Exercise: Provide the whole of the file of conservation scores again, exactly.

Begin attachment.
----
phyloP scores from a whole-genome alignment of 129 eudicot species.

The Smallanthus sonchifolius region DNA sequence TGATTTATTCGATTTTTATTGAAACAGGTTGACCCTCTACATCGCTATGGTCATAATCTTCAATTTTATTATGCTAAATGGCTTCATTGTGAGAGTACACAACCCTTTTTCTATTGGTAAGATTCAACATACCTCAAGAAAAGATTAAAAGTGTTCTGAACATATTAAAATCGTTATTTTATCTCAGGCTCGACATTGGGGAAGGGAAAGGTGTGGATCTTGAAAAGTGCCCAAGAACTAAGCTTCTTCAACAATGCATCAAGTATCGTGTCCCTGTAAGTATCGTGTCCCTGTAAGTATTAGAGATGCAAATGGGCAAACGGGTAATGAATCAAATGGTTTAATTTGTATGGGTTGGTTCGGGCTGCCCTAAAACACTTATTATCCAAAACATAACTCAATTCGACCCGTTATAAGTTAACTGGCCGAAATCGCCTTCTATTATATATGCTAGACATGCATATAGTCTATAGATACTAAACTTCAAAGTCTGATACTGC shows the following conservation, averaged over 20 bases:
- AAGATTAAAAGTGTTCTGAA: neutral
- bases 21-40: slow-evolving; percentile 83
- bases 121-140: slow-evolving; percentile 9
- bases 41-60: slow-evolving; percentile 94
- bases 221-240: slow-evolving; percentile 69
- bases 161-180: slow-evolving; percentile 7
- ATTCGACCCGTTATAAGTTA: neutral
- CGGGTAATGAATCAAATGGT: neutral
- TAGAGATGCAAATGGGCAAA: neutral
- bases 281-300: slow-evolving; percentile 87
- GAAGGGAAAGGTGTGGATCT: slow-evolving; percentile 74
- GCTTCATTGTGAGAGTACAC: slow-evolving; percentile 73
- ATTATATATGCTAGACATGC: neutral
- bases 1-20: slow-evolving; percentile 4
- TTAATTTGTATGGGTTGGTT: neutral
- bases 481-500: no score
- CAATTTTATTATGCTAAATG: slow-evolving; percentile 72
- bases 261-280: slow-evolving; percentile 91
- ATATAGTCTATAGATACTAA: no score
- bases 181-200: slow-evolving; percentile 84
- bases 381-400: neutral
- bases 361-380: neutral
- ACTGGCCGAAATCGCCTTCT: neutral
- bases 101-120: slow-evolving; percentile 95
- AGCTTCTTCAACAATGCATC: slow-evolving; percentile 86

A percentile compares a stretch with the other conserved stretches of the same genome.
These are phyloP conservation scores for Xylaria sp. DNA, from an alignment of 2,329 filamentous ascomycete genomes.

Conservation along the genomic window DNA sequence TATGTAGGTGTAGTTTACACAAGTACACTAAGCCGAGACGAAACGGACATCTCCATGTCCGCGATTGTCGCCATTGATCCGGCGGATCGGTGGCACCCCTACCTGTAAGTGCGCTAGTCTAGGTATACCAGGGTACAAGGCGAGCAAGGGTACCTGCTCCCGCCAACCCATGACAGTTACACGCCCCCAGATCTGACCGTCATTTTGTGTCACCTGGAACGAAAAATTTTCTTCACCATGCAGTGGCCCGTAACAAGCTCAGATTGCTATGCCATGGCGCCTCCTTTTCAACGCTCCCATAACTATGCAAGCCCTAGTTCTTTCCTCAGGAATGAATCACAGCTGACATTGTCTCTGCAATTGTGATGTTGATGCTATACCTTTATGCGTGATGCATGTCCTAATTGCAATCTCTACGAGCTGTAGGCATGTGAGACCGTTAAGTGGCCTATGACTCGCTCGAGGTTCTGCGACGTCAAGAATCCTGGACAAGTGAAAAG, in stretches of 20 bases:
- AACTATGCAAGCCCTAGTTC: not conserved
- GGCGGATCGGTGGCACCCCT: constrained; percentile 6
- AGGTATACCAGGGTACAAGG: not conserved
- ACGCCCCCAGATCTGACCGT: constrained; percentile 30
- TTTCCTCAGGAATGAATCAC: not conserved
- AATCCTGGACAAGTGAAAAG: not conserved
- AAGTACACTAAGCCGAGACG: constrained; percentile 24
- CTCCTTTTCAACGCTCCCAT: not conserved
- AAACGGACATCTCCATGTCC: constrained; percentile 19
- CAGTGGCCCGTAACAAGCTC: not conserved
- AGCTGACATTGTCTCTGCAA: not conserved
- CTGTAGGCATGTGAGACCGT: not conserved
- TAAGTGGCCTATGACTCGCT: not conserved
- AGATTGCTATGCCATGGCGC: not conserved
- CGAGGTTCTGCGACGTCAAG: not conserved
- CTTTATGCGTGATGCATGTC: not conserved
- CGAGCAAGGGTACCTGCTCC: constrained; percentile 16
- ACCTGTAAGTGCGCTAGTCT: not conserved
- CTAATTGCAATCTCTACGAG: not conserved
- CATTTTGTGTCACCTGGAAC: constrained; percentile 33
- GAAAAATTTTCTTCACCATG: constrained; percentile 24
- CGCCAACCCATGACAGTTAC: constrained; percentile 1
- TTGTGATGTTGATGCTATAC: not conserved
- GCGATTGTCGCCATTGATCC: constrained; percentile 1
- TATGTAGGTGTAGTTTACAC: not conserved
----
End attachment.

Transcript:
phyloP scores from a whole-genome alignment of 129 eudicot species.

The Smallanthus sonchifolius region DNA sequence TGATTTATTCGATTTTTATTGAAACAGGTTGACCCTCTACATCGCTATGGTCATAATCTTCAATTTTATTATGCTAAATGGCTTCATTGTGAGAGTACACAACCCTTTTTCTATTGGTAAGATTCAACATACCTCAAGAAAAGATTAAAAGTGTTCTGAACATATTAAAATCGTTATTTTATCTCAGGCTCGACATTGGGGAAGGGAAAGGTGTGGATCTTGAAAAGTGCCCAAGAACTAAGCTTCTTCAACAATGCATCAAGTATCGTGTCCCTGTAAGTATCGTGTCCCTGTAAGTATTAGAGATGCAAATGGGCAAACGGGTAATGAATCAAATGGTTTAATTTGTATGGGTTGGTTCGGGCTGCCCTAAAACACTTATTATCCAAAACATAACTCAATTCGACCCGTTATAAGTTAACTGGCCGAAATCGCCTTCTATTATATATGCTAGACATGCATATAGTCTATAGATACTAAACTTCAAAGTCTGATACTGC shows the following conservation, averaged over 20 bases:
- AAGATTAAAAGTGTTCTGAA: neutral
- bases 21-40: slow-evolving; percentile 83
- bases 121-140: slow-evolving; percentile 9
- bases 41-60: slow-evolving; percentile 94
- bases 221-240: slow-evolving; percentile 69
- bases 161-180: slow-evolving; percentile 7
- ATTCGACCCGTTATAAGTTA: neutral
- CGGGTAATGAATCAAATGGT: neutral
- TAGAGATGCAAATGGGCAAA: neutral
- bases 281-300: slow-evolving; percentile 87
- GAAGGGAAAGGTGTGGATCT: slow-evolving; percentile 74
- GCTTCATTGTGAGAGTACAC: slow-evolving; percentile 73
- ATTATATATGCTAGACATGC: neutral
- bases 1-20: slow-evolving; percentile 4
- TTAATTTGTATGGGTTGGTT: neutral
- bases 481-500: no score
- CAATTTTATTATGCTAAATG: slow-evolving; percentile 72
- bases 261-280: slow-evolving; percentile 91
- ATATAGTCTATAGATACTAA: no score
- bases 181-200: slow-evolving; percentile 84
- bases 381-400: neutral
- bases 361-380: neutral
- ACTGGCCGAAATCGCCTTCT: neutral
- bases 101-120: slow-evolving; percentile 95
- AGCTTCTTCAACAATGCATC: slow-evolving; percentile 86

A percentile compares a stretch with the other conserved stretches of the same genome.
These are phyloP conservation scores for Xylaria sp. DNA, from an alignment of 2,329 filamentous ascomycete genomes.

Conservation along the genomic window DNA sequence TATGTAGGTGTAGTTTACACAAGTACACTAAGCCGAGACGAAACGGACATCTCCATGTCCGCGATTGTCGCCATTGATCCGGCGGATCGGTGGCACCCCTACCTGTAAGTGCGCTAGTCTAGGTATACCAGGGTACAAGGCGAGCAAGGGTACCTGCTCCCGCCAACCCATGACAGTTACACGCCCCCAGATCTGACCGTCATTTTGTGTCACCTGGAACGAAAAATTTTCTTCACCATGCAGTGGCCCGTAACAAGCTCAGATTGCTATGCCATGGCGCCTCCTTTTCAACGCTCCCATAACTATGCAAGCCCTAGTTCTTTCCTCAGGAATGAATCACAGCTGACATTGTCTCTGCAATTGTGATGTTGATGCTATACCTTTATGCGTGATGCATGTCCTAATTGCAATCTCTACGAGCTGTAGGCATGTGAGACCGTTAAGTGGCCTATGACTCGCTCGAGGTTCTGCGACGTCAAGAATCCTGGACAAGTGAAAAG, in stretches of 20 bases:
- AACTATGCAAGCCCTAGTTC: not conserved
- GGCGGATCGGTGGCACCCCT: constrained; percentile 6
- AGGTATACCAGGGTACAAGG: not conserved
- ACGCCCCCAGATCTGACCGT: constrained; percentile 30
- TTTCCTCAGGAATGAATCAC: not conserved
- AATCCTGGACAAGTGAAAAG: not conserved
- AAGTACACTAAGCCGAGACG: constrained; percentile 24
- CTCCTTTTCAACGCTCCCAT: not conserved
- AAACGGACATCTCCATGTCC: constrained; percentile 19
- CAGTGGCCCGTAACAAGCTC: not conserved
- AGCTGACATTGTCTCTGCAA: not conserved
- CTGTAGGCATGTGAGACCGT: not conserved
- TAAGTGGCCTATGACTCGCT: not conserved
- AGATTGCTATGCCATGGCGC: not conserved
- CGAGGTTCTGCGACGTCAAG: not conserved
- CTTTATGCGTGATGCATGTC: not conserved
- CGAGCAAGGGTACCTGCTCC: constrained; percentile 16
- ACCTGTAAGTGCGCTAGTCT: not conserved
- CTAATTGCAATCTCTACGAG: not conserved
- CATTTTGTGTCACCTGGAAC: constrained; percentile 33
- GAAAAATTTTCTTCACCATG: constrained; percentile 24
- CGCCAACCCATGACAGTTAC: constrained; percentile 1
- TTGTGATGTTGATGCTATAC: not conserved
- GCGATTGTCGCCATTGATCC: constrained; percentile 1
- TATGTAGGTGTAGTTTACAC: not conserved